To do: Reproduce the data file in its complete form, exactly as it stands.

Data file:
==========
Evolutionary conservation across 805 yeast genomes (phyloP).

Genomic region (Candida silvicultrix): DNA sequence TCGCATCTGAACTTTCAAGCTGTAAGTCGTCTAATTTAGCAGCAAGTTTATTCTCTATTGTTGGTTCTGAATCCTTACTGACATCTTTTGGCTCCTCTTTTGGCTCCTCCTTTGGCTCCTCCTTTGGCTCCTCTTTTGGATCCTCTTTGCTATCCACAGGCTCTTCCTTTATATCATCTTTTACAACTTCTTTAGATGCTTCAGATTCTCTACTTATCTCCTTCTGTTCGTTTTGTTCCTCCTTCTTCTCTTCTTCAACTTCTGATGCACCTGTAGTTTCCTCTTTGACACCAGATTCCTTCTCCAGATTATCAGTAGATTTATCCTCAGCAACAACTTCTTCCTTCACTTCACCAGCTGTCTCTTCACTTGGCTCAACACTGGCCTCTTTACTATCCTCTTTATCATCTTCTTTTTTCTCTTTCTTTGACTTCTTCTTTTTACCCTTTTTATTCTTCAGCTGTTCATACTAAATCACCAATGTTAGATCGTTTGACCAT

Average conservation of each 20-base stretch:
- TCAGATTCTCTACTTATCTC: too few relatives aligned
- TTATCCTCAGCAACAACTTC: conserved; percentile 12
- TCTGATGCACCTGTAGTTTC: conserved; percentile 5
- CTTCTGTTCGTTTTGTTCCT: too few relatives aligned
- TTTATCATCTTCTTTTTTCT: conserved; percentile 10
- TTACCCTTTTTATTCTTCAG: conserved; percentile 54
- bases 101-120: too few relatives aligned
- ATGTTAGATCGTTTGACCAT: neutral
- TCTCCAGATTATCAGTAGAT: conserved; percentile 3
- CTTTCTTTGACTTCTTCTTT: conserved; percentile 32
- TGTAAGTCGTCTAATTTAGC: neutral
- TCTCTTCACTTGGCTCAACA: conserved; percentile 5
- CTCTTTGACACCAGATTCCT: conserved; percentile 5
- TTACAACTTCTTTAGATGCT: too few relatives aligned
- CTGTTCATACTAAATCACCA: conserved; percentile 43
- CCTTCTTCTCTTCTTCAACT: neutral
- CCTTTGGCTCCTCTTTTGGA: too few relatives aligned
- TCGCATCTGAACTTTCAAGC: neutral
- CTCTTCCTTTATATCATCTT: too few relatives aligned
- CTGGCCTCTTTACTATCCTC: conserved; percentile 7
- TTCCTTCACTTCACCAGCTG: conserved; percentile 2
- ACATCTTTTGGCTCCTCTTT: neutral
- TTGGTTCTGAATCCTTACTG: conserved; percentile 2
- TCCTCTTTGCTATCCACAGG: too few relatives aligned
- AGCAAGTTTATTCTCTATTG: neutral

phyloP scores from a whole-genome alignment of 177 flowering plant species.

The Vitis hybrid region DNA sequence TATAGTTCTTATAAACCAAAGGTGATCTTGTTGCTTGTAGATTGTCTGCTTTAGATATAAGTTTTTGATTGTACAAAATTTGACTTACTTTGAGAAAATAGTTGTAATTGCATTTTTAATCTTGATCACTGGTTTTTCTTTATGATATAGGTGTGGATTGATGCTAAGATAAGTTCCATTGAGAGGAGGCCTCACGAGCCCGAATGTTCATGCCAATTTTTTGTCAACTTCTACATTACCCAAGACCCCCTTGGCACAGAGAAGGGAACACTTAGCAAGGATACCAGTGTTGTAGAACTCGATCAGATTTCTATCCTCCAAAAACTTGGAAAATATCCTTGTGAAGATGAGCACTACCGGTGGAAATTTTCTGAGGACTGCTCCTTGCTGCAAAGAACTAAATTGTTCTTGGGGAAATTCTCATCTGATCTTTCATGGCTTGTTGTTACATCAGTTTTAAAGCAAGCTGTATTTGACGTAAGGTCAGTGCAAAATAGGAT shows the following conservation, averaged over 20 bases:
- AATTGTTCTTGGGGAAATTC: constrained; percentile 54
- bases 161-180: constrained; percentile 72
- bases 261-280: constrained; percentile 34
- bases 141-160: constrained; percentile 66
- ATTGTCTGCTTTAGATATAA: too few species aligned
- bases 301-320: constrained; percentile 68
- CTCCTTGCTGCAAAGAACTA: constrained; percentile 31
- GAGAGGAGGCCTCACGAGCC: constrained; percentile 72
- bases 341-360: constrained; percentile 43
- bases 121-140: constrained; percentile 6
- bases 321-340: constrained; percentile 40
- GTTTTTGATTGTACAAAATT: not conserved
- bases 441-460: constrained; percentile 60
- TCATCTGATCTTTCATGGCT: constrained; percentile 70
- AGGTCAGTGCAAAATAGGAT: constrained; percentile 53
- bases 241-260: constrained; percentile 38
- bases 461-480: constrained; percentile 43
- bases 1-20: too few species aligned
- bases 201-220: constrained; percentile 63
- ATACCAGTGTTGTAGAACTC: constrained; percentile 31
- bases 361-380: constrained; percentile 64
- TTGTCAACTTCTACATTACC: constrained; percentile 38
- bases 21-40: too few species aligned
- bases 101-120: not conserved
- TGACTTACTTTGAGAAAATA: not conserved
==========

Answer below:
Evolutionary conservation across 805 yeast genomes (phyloP).

Genomic region (Candida silvicultrix): DNA sequence TCGCATCTGAACTTTCAAGCTGTAAGTCGTCTAATTTAGCAGCAAGTTTATTCTCTATTGTTGGTTCTGAATCCTTACTGACATCTTTTGGCTCCTCTTTTGGCTCCTCCTTTGGCTCCTCCTTTGGCTCCTCTTTTGGATCCTCTTTGCTATCCACAGGCTCTTCCTTTATATCATCTTTTACAACTTCTTTAGATGCTTCAGATTCTCTACTTATCTCCTTCTGTTCGTTTTGTTCCTCCTTCTTCTCTTCTTCAACTTCTGATGCACCTGTAGTTTCCTCTTTGACACCAGATTCCTTCTCCAGATTATCAGTAGATTTATCCTCAGCAACAACTTCTTCCTTCACTTCACCAGCTGTCTCTTCACTTGGCTCAACACTGGCCTCTTTACTATCCTCTTTATCATCTTCTTTTTTCTCTTTCTTTGACTTCTTCTTTTTACCCTTTTTATTCTTCAGCTGTTCATACTAAATCACCAATGTTAGATCGTTTGACCAT

Average conservation of each 20-base stretch:
- TCAGATTCTCTACTTATCTC: too few relatives aligned
- TTATCCTCAGCAACAACTTC: conserved; percentile 12
- TCTGATGCACCTGTAGTTTC: conserved; percentile 5
- CTTCTGTTCGTTTTGTTCCT: too few relatives aligned
- TTTATCATCTTCTTTTTTCT: conserved; percentile 10
- TTACCCTTTTTATTCTTCAG: conserved; percentile 54
- bases 101-120: too few relatives aligned
- ATGTTAGATCGTTTGACCAT: neutral
- TCTCCAGATTATCAGTAGAT: conserved; percentile 3
- CTTTCTTTGACTTCTTCTTT: conserved; percentile 32
- TGTAAGTCGTCTAATTTAGC: neutral
- TCTCTTCACTTGGCTCAACA: conserved; percentile 5
- CTCTTTGACACCAGATTCCT: conserved; percentile 5
- TTACAACTTCTTTAGATGCT: too few relatives aligned
- CTGTTCATACTAAATCACCA: conserved; percentile 43
- CCTTCTTCTCTTCTTCAACT: neutral
- CCTTTGGCTCCTCTTTTGGA: too few relatives aligned
- TCGCATCTGAACTTTCAAGC: neutral
- CTCTTCCTTTATATCATCTT: too few relatives aligned
- CTGGCCTCTTTACTATCCTC: conserved; percentile 7
- TTCCTTCACTTCACCAGCTG: conserved; percentile 2
- ACATCTTTTGGCTCCTCTTT: neutral
- TTGGTTCTGAATCCTTACTG: conserved; percentile 2
- TCCTCTTTGCTATCCACAGG: too few relatives aligned
- AGCAAGTTTATTCTCTATTG: neutral

phyloP scores from a whole-genome alignment of 177 flowering plant species.

The Vitis hybrid region DNA sequence TATAGTTCTTATAAACCAAAGGTGATCTTGTTGCTTGTAGATTGTCTGCTTTAGATATAAGTTTTTGATTGTACAAAATTTGACTTACTTTGAGAAAATAGTTGTAATTGCATTTTTAATCTTGATCACTGGTTTTTCTTTATGATATAGGTGTGGATTGATGCTAAGATAAGTTCCATTGAGAGGAGGCCTCACGAGCCCGAATGTTCATGCCAATTTTTTGTCAACTTCTACATTACCCAAGACCCCCTTGGCACAGAGAAGGGAACACTTAGCAAGGATACCAGTGTTGTAGAACTCGATCAGATTTCTATCCTCCAAAAACTTGGAAAATATCCTTGTGAAGATGAGCACTACCGGTGGAAATTTTCTGAGGACTGCTCCTTGCTGCAAAGAACTAAATTGTTCTTGGGGAAATTCTCATCTGATCTTTCATGGCTTGTTGTTACATCAGTTTTAAAGCAAGCTGTATTTGACGTAAGGTCAGTGCAAAATAGGAT shows the following conservation, averaged over 20 bases:
- AATTGTTCTTGGGGAAATTC: constrained; percentile 54
- bases 161-180: constrained; percentile 72
- bases 261-280: constrained; percentile 34
- bases 141-160: constrained; percentile 66
- ATTGTCTGCTTTAGATATAA: too few species aligned
- bases 301-320: constrained; percentile 68
- CTCCTTGCTGCAAAGAACTA: constrained; percentile 31
- GAGAGGAGGCCTCACGAGCC: constrained; percentile 72
- bases 341-360: constrained; percentile 43
- bases 121-140: constrained; percentile 6
- bases 321-340: constrained; percentile 40
- GTTTTTGATTGTACAAAATT: not conserved
- bases 441-460: constrained; percentile 60
- TCATCTGATCTTTCATGGCT: constrained; percentile 70
- AGGTCAGTGCAAAATAGGAT: constrained; percentile 53
- bases 241-260: constrained; percentile 38
- bases 461-480: constrained; percentile 43
- bases 1-20: too few species aligned
- bases 201-220: constrained; percentile 63
- ATACCAGTGTTGTAGAACTC: constrained; percentile 31
- bases 361-380: constrained; percentile 64
- TTGTCAACTTCTACATTACC: constrained; percentile 38
- bases 21-40: too few species aligned
- bases 101-120: not conserved
- TGACTTACTTTGAGAAAATA: not conserved